In an effort to explore the experiences of women of color within Bowdoin’s largely white student body, the Women’s Resource Center (WRC) has curated a photo gallery called “Beauty in Color,” which seeks to foster confidence for women of color and challenge traditionally accepted, white standards of beauty on campus.
Organized by Rebkah Tesfamariam ’18, Raquel Santizo ’19 and Anu Asaolu ’19, the inspiration for the event came from a paper Santizo wrote in her Feminist Theory class. Through writing the paper, she learned about the fears that women of color at Bowdoin have of being exoticized and fetishized, as well as feelings of invisibility amidst Eurocentric standards of beauty—especially on a predominantly white campus.
For the organizers of this event, it was more than just taking a pretty photo. They sought to generate dialogue among women of color through facilitated discussion about self-image and perceptions of beauty in relation to their identities at Bowdoin.
“Feeling beautiful may seem like a superficial thing, but the impact it has on somebody’s confidence and the way that they feel both in and out of the classroom is an academic issue to me,” Tesfamariam said. “So I think that if [women of color] were a topic of conversation that everyone cared about, not just women of color, or people directly affected by this, then it would be really powerful.”
Santizo also asserted that the goals of this photoshoot were directly related to generating confidence that is rooted in beauty but extends into other realms.
“This translates to more than just beauty,” Santizo said. “This translates to being able to speak up in class, because in the end this is all about confidence. Obviously beauty, especially in our society, is very valued, but I think this is bigger. I think taking the first step of listening that this isn’t so great for your peer sitting right next to you is important.”
Amber Orosco ’19, who identifies as multiracial, decided to take part in the photoshoot as a means of pushing back against the status quo of beauty standards on campus.
“I thought it was really important to create visual rhetoric around women of color, particularly around how women of color are seen as beautiful, especially on this campus, because we’re not the go-to standard of beauty,” Orosco said.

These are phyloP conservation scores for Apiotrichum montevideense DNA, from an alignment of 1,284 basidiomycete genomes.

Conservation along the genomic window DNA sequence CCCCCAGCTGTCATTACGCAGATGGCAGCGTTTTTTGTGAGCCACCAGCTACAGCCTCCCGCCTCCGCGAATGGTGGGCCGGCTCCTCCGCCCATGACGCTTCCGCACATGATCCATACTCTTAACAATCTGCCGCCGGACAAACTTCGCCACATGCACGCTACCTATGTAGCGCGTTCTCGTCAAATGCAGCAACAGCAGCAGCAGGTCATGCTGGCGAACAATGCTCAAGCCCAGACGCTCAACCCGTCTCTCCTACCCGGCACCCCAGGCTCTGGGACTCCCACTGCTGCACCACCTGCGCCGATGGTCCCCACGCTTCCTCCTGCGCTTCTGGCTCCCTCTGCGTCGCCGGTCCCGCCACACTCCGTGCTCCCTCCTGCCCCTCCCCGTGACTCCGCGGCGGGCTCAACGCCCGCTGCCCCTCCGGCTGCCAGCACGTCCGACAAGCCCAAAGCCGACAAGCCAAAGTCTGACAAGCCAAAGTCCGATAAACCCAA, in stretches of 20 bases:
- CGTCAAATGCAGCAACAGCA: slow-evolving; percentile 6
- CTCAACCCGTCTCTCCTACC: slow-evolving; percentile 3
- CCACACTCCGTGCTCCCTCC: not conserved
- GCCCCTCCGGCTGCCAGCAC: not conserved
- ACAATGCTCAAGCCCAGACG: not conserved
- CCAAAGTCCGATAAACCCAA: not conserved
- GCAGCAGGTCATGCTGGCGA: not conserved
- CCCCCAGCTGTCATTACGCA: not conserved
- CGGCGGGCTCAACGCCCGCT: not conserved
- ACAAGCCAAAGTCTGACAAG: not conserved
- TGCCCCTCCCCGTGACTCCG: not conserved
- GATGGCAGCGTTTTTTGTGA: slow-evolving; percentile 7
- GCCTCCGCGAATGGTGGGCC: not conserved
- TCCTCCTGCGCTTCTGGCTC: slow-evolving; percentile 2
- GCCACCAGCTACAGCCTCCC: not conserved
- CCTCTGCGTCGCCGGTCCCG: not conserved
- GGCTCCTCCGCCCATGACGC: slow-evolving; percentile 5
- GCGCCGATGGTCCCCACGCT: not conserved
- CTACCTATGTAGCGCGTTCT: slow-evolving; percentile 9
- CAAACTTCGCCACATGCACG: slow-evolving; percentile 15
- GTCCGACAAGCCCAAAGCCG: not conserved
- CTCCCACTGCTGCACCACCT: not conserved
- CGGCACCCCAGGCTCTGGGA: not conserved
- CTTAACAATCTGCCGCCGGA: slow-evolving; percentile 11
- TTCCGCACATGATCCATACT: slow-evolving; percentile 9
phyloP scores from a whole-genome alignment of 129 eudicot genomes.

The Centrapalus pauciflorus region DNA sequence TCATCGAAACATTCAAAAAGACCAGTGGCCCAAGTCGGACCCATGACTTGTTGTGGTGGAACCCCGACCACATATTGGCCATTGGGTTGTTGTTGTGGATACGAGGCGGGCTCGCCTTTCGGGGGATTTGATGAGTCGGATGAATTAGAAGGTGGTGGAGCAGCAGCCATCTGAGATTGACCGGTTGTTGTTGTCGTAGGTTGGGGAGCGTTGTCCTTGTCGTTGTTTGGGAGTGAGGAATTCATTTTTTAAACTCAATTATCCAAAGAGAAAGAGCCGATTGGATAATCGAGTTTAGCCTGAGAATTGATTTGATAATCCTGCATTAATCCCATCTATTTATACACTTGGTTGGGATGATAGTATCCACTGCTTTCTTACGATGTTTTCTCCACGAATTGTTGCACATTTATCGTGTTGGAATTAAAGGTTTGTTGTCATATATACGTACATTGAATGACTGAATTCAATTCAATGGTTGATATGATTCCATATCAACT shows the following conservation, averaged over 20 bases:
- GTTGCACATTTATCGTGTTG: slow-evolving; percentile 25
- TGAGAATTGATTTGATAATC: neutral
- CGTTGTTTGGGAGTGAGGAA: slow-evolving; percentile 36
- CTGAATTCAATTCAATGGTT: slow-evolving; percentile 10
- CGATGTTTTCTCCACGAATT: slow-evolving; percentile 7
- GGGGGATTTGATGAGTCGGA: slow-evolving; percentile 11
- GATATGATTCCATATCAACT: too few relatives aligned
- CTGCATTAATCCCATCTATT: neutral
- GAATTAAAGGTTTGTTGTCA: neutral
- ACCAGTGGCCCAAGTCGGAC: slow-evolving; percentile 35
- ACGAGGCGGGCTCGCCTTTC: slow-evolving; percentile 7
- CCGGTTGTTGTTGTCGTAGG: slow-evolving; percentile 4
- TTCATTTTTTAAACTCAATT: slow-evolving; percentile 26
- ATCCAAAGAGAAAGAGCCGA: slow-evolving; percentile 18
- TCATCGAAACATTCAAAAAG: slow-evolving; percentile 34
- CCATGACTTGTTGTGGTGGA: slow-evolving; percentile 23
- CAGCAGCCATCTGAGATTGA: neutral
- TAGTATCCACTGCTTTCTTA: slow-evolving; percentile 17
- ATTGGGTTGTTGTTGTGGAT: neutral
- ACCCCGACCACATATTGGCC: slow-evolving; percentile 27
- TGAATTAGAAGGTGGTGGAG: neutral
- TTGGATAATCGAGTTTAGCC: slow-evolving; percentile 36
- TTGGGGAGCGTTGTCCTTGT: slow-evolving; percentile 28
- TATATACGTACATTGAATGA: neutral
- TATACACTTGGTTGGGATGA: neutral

Orosco said she frequently notices her identity as a woman of color on the weekends.
“[My identity] is most relevant during the party scene, realizing that you’re the odd person out,” Orosco said. “You see people hooking up and none of them look like you, and you feel like whoever you are attracted to is not looking at you.”
In addition to activist goals of the photoshoot, the leaders also wanted to create a safe space for women of color to meet each other, share their experiences and bond as a group.
“We were encouraging women to build relationships with each other if they haven’t had the chance to meet before,” Tesfamariam said. “We had freshman through seniors in the room and now everyone has a reason to say, ‘Hey let’s get a meal.’”
Students who attended the photoshoot found the experience of community-building both positive and exciting.
“People that you didn’t know were coming up to you and were saying, ‘Wanna be friends?’ It was one of the greatest feelings, because we had this common thread of being women of color or multiracial and how we deal with that at Bowdoin,” Orosco said.
The women behind the photoshoot want the display to capture the attention of the Bowdoin community, and inspire people to reflect on the goals of the initiative and to acknowledge the importance of the topic.
“I hope that this is a way to visualize that women of color are saying, ‘We’re here, we matter, we’re important to ourselves and we want to be important and valued by others as well,’” Tesfamariam said.
“I hope it starts a discussion about different perspectives and different views that people on campus are having because of their identity,” Santizo added. “I think that since we tend to group ourselves in homogenous groups, we tend to not hear different experiences, and it’s important to hear different experiences, especially from marginalized groups.”
“Beauty in Color” will be displayed in the Lamarche Gallery in David Saul Smith Union beginning today for the entirety of March, which is also Women’s History Month.